Search­ing for laugh­ter

Sunday Tasmanian - Tassie Living - - MOVIES - Opens at Vil­lage Cinemas on Thurs­day Now show­ing Vil­lage Cinemas Now show­ing Vil­lage Cinemas

FOR about 30 min­utes, The In­tern­ship tip- toes the fi ne line be­tween semi- shame­less prod­uct place­ment and full- on fea­ture- length ad­ver­tise­ment. Then it just gives up. All The In­tern­ship has to of­fer in re­turn for your time, money and at­ten­tion is one sim­ple mes­sage: Google is great.

Sure, you can laugh all you want at the wacky an­tics of stars Vince Vaughn and Owen Wil­son as they try to land a job with the high­est- horse- pow­ered search engine in the world. But don’t ever go for­get­ting there’s no place like Google. No place at all. You be­come an em­ployee there and you’ve gone straight to heaven with­out hav­ing to die.

You can eat all you want in the cafe­te­ria and never pay. THE same, play­ful, naughty- but- nice hu­mour win­ningly ev­i­dent in the 2010 an­i­mated orig­i­nal hit lifts its se­quel clear of the also- rans in the an­i­mated sec­tor. Steve Carell re­turns as the voice of the for­merly no­to­ri­ous Gru. Once the world’s most fi endish su­pervil­lain, Gru is now the world’s soft­est- hearted sin­gle dad. But his

There are foos­ball ta­bles as far as the eye can see. There’s su­per­sonic high- speed wi- fi . And pimped- out gyms. And wan­der­ing masseuses.

Don’t want to take a lift down from your offi ce on the third fl oor? Just jump on a slide in­stead. Google is great. You got that? The In­tern­ship? Not so great. The vibe is nearly al­ways ge­nial, but the stuff on the screen is con­sis­tently fee­ble.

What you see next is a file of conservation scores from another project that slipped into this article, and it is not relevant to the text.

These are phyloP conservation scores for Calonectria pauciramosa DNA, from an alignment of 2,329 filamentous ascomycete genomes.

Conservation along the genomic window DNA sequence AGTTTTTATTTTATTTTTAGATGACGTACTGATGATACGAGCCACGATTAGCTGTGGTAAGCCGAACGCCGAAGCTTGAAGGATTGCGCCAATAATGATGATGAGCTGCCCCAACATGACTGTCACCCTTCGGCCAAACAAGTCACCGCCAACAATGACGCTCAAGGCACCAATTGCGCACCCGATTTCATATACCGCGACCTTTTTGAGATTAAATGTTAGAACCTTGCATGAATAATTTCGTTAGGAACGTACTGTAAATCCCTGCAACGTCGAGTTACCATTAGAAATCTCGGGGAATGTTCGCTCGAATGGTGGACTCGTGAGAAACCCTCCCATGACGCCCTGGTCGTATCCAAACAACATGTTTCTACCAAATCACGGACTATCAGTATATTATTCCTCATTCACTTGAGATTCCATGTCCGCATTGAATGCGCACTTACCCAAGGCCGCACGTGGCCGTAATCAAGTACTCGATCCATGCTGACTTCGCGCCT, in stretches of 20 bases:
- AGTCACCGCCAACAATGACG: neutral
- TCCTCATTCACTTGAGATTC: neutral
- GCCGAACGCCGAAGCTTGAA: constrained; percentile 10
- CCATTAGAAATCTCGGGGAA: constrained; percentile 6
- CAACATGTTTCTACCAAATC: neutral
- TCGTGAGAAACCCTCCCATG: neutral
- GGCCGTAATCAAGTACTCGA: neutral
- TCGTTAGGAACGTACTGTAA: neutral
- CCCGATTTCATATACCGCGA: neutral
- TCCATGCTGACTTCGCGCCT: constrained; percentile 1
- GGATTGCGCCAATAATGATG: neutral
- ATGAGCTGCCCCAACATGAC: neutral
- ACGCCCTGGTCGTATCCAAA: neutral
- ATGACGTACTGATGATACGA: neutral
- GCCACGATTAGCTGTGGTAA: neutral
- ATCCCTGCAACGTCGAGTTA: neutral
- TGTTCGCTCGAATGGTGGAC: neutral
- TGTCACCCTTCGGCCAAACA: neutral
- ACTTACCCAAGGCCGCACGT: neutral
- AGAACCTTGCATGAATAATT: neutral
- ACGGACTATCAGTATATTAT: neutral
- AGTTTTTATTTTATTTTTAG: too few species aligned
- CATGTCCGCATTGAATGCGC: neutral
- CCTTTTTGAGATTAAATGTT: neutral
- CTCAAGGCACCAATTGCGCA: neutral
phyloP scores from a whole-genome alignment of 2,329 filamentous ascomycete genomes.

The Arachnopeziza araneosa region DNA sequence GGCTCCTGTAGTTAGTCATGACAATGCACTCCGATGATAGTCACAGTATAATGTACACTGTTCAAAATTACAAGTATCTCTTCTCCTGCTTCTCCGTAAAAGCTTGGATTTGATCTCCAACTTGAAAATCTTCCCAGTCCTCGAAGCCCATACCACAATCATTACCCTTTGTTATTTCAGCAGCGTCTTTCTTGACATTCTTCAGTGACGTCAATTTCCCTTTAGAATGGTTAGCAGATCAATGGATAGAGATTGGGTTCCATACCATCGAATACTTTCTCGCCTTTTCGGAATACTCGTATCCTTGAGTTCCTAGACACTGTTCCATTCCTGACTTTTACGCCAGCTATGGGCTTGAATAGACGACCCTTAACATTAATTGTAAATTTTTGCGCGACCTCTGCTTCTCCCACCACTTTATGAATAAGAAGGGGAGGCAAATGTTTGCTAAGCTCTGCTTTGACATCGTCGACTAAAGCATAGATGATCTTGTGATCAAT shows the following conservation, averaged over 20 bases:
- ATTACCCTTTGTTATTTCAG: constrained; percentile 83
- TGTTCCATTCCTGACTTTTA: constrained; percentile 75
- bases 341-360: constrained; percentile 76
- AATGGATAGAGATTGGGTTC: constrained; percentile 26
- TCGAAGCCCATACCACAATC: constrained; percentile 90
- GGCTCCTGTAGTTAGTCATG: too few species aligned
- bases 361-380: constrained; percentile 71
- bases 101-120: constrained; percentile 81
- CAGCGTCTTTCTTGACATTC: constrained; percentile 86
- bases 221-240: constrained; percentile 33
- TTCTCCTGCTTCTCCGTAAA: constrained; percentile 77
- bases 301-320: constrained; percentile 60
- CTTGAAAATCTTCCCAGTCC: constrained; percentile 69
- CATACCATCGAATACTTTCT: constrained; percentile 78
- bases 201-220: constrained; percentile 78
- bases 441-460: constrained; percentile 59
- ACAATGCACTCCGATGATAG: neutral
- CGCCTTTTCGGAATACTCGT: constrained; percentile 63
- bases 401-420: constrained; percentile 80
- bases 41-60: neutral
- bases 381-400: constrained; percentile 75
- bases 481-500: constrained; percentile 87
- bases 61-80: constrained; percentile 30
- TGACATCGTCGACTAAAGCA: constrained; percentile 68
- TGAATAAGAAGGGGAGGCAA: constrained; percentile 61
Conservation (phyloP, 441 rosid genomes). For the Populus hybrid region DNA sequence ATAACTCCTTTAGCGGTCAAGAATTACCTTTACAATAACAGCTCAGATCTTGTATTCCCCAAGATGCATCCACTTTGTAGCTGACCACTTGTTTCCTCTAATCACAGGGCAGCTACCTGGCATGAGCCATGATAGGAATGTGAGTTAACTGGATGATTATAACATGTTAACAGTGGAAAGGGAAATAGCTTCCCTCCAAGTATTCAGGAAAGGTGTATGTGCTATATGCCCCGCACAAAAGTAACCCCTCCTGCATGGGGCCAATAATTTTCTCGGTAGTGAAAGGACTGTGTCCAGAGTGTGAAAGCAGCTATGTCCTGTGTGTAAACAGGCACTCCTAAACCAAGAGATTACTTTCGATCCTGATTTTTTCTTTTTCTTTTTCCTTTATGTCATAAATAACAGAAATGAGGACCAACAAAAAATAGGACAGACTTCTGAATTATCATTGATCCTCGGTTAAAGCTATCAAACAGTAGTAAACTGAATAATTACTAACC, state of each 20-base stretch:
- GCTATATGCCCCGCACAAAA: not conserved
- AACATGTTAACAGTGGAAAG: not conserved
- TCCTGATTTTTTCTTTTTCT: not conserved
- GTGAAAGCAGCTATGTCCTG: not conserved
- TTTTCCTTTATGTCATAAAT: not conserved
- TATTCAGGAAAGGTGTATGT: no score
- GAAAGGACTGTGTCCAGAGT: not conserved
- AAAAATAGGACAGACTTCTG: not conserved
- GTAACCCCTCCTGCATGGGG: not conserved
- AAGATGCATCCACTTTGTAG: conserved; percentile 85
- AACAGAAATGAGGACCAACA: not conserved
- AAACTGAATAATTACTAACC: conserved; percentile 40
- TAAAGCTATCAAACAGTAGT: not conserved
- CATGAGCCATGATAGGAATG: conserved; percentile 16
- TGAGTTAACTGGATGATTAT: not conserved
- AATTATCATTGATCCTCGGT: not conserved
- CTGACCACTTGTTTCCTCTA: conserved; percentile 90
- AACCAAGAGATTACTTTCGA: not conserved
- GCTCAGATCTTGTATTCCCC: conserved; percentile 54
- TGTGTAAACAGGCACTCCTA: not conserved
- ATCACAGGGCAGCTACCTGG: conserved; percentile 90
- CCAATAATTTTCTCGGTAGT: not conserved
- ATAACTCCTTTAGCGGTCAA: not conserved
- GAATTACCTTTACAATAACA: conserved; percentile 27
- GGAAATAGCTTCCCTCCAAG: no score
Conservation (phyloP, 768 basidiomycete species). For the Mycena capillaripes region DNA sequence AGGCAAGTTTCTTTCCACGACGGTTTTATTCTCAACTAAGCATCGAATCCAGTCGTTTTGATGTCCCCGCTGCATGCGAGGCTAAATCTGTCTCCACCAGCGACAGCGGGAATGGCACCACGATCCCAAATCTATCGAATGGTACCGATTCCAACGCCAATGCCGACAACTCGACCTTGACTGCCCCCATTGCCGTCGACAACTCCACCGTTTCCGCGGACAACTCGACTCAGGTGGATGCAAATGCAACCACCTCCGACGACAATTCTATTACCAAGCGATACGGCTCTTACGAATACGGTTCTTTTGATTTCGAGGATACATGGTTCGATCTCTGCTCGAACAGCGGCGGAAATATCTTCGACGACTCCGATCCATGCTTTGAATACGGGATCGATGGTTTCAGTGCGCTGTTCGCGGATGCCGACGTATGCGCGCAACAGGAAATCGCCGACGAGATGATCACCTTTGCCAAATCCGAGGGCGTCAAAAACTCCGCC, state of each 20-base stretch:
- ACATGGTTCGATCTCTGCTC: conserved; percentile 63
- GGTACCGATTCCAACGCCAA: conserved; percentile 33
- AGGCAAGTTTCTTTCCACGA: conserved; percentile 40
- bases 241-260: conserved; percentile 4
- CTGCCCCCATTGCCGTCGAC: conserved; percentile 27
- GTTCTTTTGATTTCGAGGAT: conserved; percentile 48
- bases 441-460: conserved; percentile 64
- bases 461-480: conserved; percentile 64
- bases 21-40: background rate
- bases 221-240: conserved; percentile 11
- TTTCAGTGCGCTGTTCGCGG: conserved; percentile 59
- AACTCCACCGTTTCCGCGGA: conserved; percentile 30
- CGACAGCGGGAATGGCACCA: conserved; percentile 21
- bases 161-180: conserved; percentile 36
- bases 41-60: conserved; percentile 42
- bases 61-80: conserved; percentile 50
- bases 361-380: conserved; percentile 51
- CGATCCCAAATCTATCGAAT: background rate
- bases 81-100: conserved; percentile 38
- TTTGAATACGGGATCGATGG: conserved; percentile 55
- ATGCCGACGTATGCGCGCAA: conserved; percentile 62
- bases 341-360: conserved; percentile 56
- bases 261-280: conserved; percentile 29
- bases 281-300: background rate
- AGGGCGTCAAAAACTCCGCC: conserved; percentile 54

Vaughn and Wil­son go look­ing for some of the crazy, un­pre­dictable chem­istry from their Wed­ding Crash­ers days. But in­stead of any­thing- goes, all they fi nd is noth­ing- do­ing. The pair play for­mer watch sales­men try­ing to ward off de­vi­ous mind is still the ec­cen­tric engine room of the fran­chise, and Gru is soon putting that bad brain of his to good use af­ter be­ing re­cruited by the crime- fi ght­ing Anti- Vil­lain League. The pac­ing and vo­cal per­for­mances are sharp, the 3D vi­su­als are as eye- pop­ping as be­fore and those mis­chievous Min­ions re­main the best bunch of sec­ond- ba­nanas in movies. AN in­de­ci­pher­ably in­ert ac­tion fl ick sees di­rec­tor M. Night Shya­malan stuck in the same snoozy rut as his pre­vi­ous fi lm, The Last Air­ben­der. The story starts when a fa­ther­son combo of space- trav­el­ling Earth­lings are forced to crash- land on their now- aban­doned home planet. The dad ( Will Smith) has bro­ken long- term un­em­ploy­ment by com­pet­ing for an en­try- level post­ing at Google.

Nat­u­rally, with the guys be­ing on the wrong side of 40, most of the jokes are themed around how a dig­i­tal world has no place for th­ese ana­log di­nosaurs.

They also get to take some of their young nerdy new friends to a strip club. Later, they learn it is in­cor­rect to pro­nounce the word “on­line” as “on the line”.

Not so funny? Not the point. Just re­mem­ber there is yet to be a Bing movie. And there will never be a Ya­hoo! one ei­ther.

And that is why – all to­gether now – Google is great. both of his legs on im­pact, so it is up to his teenage son ( Jaden Smith) to fi nd the miss­ing res­cue bea­con that will save them. Any po­ten­tial to raise a pulse as Ki­tai does bat­tle with mu­tant wildlife of the fu­ture is un­der­cut by an over­whelm­ing at­mos­phere of dullness. No sur­prise, re­ally, when so much of the fi lm is driven by Will Smith robot­i­cally or­der­ing his kid around via a fancy cam­era phone.

COM­EDY DUO: Owen Wil­son and Vince Vaughn star in The In­tern­ship.

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